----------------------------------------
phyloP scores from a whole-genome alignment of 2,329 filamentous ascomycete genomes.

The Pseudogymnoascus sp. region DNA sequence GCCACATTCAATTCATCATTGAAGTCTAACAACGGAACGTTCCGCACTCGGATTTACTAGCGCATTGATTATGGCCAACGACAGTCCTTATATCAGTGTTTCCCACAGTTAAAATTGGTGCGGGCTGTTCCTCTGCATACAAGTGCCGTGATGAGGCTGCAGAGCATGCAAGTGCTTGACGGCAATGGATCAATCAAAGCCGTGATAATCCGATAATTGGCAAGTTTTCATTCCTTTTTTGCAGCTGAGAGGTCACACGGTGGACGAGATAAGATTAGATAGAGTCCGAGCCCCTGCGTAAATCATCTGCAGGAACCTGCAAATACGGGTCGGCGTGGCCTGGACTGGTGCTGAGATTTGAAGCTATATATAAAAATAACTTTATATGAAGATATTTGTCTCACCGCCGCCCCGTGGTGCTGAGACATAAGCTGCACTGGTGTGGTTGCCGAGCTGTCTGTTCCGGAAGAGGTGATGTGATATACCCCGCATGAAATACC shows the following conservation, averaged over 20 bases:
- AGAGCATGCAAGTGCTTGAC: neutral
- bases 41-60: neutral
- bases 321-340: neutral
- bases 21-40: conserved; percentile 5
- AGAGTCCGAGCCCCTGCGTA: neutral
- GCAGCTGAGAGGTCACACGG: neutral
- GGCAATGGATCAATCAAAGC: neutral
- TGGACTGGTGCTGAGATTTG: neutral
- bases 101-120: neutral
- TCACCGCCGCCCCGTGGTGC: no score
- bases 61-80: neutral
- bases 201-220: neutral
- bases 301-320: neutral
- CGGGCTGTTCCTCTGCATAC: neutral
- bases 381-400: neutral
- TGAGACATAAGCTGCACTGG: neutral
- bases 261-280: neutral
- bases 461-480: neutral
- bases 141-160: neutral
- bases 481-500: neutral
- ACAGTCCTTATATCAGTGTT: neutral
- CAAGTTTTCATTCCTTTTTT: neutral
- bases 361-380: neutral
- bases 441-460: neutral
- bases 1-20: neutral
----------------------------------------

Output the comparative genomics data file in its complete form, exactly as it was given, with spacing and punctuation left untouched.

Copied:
phyloP scores from a whole-genome alignment of 2,329 filamentous ascomycete genomes.

The Pseudogymnoascus sp. region DNA sequence GCCACATTCAATTCATCATTGAAGTCTAACAACGGAACGTTCCGCACTCGGATTTACTAGCGCATTGATTATGGCCAACGACAGTCCTTATATCAGTGTTTCCCACAGTTAAAATTGGTGCGGGCTGTTCCTCTGCATACAAGTGCCGTGATGAGGCTGCAGAGCATGCAAGTGCTTGACGGCAATGGATCAATCAAAGCCGTGATAATCCGATAATTGGCAAGTTTTCATTCCTTTTTTGCAGCTGAGAGGTCACACGGTGGACGAGATAAGATTAGATAGAGTCCGAGCCCCTGCGTAAATCATCTGCAGGAACCTGCAAATACGGGTCGGCGTGGCCTGGACTGGTGCTGAGATTTGAAGCTATATATAAAAATAACTTTATATGAAGATATTTGTCTCACCGCCGCCCCGTGGTGCTGAGACATAAGCTGCACTGGTGTGGTTGCCGAGCTGTCTGTTCCGGAAGAGGTGATGTGATATACCCCGCATGAAATACC shows the following conservation, averaged over 20 bases:
- AGAGCATGCAAGTGCTTGAC: neutral
- bases 41-60: neutral
- bases 321-340: neutral
- bases 21-40: conserved; percentile 5
- AGAGTCCGAGCCCCTGCGTA: neutral
- GCAGCTGAGAGGTCACACGG: neutral
- GGCAATGGATCAATCAAAGC: neutral
- TGGACTGGTGCTGAGATTTG: neutral
- bases 101-120: neutral
- TCACCGCCGCCCCGTGGTGC: no score
- bases 61-80: neutral
- bases 201-220: neutral
- bases 301-320: neutral
- CGGGCTGTTCCTCTGCATAC: neutral
- bases 381-400: neutral
- TGAGACATAAGCTGCACTGG: neutral
- bases 261-280: neutral
- bases 461-480: neutral
- bases 141-160: neutral
- bases 481-500: neutral
- ACAGTCCTTATATCAGTGTT: neutral
- CAAGTTTTCATTCCTTTTTT: neutral
- bases 361-380: neutral
- bases 441-460: neutral
- bases 1-20: neutral